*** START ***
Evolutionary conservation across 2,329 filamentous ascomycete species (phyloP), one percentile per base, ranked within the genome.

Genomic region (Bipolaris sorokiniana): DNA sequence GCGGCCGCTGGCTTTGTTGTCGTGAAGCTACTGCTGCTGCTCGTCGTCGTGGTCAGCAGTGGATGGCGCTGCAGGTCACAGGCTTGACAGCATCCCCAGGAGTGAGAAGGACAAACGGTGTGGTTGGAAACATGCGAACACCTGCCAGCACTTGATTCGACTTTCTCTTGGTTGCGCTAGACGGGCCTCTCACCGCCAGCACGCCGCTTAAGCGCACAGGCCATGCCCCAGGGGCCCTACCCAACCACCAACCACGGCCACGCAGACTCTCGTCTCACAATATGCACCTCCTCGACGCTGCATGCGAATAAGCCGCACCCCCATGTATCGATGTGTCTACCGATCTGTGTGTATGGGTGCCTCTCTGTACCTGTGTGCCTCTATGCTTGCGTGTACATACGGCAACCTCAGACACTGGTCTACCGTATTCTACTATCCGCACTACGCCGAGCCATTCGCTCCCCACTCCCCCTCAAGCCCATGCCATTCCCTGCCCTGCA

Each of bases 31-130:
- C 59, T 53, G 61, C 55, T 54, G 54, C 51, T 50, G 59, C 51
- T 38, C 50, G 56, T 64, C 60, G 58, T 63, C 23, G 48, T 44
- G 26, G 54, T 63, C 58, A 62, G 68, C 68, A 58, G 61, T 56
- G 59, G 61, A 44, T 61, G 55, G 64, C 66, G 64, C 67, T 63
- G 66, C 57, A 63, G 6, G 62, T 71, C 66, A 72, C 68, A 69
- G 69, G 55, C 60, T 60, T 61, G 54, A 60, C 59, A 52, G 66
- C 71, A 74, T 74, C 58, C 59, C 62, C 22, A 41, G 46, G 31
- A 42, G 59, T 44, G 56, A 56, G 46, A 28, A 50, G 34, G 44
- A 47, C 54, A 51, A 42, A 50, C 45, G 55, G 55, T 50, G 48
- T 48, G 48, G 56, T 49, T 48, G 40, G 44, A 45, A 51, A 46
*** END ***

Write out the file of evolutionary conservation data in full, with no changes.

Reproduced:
Evolutionary conservation across 2,329 filamentous ascomycete species (phyloP), one percentile per base, ranked within the genome.

Genomic region (Bipolaris sorokiniana): DNA sequence GCGGCCGCTGGCTTTGTTGTCGTGAAGCTACTGCTGCTGCTCGTCGTCGTGGTCAGCAGTGGATGGCGCTGCAGGTCACAGGCTTGACAGCATCCCCAGGAGTGAGAAGGACAAACGGTGTGGTTGGAAACATGCGAACACCTGCCAGCACTTGATTCGACTTTCTCTTGGTTGCGCTAGACGGGCCTCTCACCGCCAGCACGCCGCTTAAGCGCACAGGCCATGCCCCAGGGGCCCTACCCAACCACCAACCACGGCCACGCAGACTCTCGTCTCACAATATGCACCTCCTCGACGCTGCATGCGAATAAGCCGCACCCCCATGTATCGATGTGTCTACCGATCTGTGTGTATGGGTGCCTCTCTGTACCTGTGTGCCTCTATGCTTGCGTGTACATACGGCAACCTCAGACACTGGTCTACCGTATTCTACTATCCGCACTACGCCGAGCCATTCGCTCCCCACTCCCCCTCAAGCCCATGCCATTCCCTGCCCTGCA

Each of bases 31-130:
- C 59, T 53, G 61, C 55, T 54, G 54, C 51, T 50, G 59, C 51
- T 38, C 50, G 56, T 64, C 60, G 58, T 63, C 23, G 48, T 44
- G 26, G 54, T 63, C 58, A 62, G 68, C 68, A 58, G 61, T 56
- G 59, G 61, A 44, T 61, G 55, G 64, C 66, G 64, C 67, T 63
- G 66, C 57, A 63, G 6, G 62, T 71, C 66, A 72, C 68, A 69
- G 69, G 55, C 60, T 60, T 61, G 54, A 60, C 59, A 52, G 66
- C 71, A 74, T 74, C 58, C 59, C 62, C 22, A 41, G 46, G 31
- A 42, G 59, T 44, G 56, A 56, G 46, A 28, A 50, G 34, G 44
- A 47, C 54, A 51, A 42, A 50, C 45, G 55, G 55, T 50, G 48
- T 48, G 48, G 56, T 49, T 48, G 40, G 44, A 45, A 51, A 46